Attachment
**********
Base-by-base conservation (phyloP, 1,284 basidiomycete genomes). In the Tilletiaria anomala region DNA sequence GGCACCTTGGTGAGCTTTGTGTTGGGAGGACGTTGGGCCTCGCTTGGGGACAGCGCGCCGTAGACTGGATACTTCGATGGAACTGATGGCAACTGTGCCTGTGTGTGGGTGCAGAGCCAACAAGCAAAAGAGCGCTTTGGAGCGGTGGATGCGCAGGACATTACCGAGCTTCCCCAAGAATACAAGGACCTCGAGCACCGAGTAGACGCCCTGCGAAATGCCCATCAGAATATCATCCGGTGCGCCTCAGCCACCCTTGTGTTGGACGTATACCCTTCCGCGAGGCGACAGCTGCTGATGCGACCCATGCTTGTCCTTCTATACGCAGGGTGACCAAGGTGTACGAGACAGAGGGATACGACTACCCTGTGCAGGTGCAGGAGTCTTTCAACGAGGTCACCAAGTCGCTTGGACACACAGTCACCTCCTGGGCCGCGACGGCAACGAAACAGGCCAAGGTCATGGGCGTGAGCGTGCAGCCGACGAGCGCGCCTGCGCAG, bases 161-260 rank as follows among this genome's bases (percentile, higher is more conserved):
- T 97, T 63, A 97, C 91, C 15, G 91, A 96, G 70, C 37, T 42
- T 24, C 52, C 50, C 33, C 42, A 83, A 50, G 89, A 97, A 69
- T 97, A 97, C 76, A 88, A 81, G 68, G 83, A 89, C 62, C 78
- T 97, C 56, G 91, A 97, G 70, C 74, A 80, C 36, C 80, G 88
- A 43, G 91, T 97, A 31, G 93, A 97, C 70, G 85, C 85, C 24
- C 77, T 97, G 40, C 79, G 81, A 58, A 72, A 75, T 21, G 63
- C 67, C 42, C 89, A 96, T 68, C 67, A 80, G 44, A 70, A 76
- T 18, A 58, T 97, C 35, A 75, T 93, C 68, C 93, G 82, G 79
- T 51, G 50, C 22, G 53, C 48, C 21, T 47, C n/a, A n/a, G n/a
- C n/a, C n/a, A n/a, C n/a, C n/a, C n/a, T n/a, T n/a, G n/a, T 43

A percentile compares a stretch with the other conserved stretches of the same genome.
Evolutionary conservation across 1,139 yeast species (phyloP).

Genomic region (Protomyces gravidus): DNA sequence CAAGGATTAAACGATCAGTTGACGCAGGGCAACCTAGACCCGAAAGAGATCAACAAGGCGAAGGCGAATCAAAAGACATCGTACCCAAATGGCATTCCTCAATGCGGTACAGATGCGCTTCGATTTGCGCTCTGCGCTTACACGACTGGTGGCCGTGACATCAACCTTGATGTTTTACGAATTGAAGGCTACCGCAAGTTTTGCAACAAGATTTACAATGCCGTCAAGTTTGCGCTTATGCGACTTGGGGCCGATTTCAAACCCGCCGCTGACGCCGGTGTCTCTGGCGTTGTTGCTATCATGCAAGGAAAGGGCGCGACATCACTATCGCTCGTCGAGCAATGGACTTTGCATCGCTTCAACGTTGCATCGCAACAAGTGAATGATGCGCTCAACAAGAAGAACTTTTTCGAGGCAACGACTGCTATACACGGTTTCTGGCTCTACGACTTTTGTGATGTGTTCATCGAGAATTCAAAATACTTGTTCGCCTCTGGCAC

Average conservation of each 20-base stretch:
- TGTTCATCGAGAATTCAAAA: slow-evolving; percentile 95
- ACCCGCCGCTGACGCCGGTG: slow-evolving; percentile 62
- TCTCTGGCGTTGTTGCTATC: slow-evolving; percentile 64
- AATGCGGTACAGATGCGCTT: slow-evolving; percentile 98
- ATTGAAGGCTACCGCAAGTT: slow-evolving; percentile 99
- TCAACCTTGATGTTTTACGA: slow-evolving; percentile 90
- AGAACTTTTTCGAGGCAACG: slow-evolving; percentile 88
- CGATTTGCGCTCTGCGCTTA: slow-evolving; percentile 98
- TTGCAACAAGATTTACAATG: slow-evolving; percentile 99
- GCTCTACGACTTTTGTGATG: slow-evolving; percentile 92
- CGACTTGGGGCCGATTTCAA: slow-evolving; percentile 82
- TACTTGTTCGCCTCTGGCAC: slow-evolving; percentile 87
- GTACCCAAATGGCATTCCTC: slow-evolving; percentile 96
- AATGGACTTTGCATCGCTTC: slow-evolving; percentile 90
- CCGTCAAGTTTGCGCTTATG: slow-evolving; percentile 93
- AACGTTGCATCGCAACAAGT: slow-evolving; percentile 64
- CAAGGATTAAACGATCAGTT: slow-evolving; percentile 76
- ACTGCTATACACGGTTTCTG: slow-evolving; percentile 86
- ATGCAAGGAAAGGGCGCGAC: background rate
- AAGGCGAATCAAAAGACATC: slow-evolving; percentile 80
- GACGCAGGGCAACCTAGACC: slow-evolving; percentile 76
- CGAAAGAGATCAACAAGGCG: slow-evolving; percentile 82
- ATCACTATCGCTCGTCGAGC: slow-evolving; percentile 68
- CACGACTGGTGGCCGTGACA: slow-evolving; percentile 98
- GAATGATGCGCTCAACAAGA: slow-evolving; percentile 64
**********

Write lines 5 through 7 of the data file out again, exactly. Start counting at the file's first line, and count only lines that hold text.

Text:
- T 97, C 56, G 91, A 97, G 70, C 74, A 80, C 36, C 80, G 88
- A 43, G 91, T 97, A 31, G 93, A 97, C 70, G 85, C 85, C 24
- C 77, T 97, G 40, C 79, G 81, A 58, A 72, A 75, T 21, G 63